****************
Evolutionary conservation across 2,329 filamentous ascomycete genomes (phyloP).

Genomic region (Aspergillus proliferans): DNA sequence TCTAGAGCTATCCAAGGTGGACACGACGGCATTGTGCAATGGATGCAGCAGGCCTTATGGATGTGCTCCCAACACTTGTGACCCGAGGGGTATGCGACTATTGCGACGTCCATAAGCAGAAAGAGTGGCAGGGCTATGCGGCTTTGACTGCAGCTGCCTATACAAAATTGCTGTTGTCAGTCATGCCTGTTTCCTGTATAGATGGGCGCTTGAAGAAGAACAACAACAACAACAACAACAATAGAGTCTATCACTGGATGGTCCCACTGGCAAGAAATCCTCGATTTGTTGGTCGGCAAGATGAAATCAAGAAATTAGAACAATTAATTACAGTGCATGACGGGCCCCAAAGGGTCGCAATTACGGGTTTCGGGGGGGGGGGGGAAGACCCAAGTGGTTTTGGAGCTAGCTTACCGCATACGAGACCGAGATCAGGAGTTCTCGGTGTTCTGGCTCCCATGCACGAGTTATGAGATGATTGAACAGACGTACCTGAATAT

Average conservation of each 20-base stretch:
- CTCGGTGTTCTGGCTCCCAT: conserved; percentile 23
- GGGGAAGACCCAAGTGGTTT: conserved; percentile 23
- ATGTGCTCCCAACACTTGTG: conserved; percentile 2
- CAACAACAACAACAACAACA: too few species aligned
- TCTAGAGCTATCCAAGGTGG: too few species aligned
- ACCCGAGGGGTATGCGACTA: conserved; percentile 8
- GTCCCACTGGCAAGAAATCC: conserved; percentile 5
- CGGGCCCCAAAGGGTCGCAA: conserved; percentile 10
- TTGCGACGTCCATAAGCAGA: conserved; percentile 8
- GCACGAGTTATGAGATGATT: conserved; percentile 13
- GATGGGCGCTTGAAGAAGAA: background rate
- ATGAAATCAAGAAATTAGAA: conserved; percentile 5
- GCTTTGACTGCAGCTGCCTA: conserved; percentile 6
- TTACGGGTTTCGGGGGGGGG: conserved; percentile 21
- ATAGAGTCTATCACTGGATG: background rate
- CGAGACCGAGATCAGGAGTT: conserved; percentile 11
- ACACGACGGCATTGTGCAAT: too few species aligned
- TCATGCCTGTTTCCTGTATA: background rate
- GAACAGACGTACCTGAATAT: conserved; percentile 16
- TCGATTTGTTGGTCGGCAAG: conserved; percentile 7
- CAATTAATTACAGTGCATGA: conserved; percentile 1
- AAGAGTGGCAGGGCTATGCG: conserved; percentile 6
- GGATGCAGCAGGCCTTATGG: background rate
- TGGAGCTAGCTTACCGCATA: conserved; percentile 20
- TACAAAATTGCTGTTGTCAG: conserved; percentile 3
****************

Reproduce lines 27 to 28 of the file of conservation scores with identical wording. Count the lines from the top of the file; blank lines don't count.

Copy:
- TGGAGCTAGCTTACCGCATA: conserved; percentile 20
- TACAAAATTGCTGTTGTCAG: conserved; percentile 3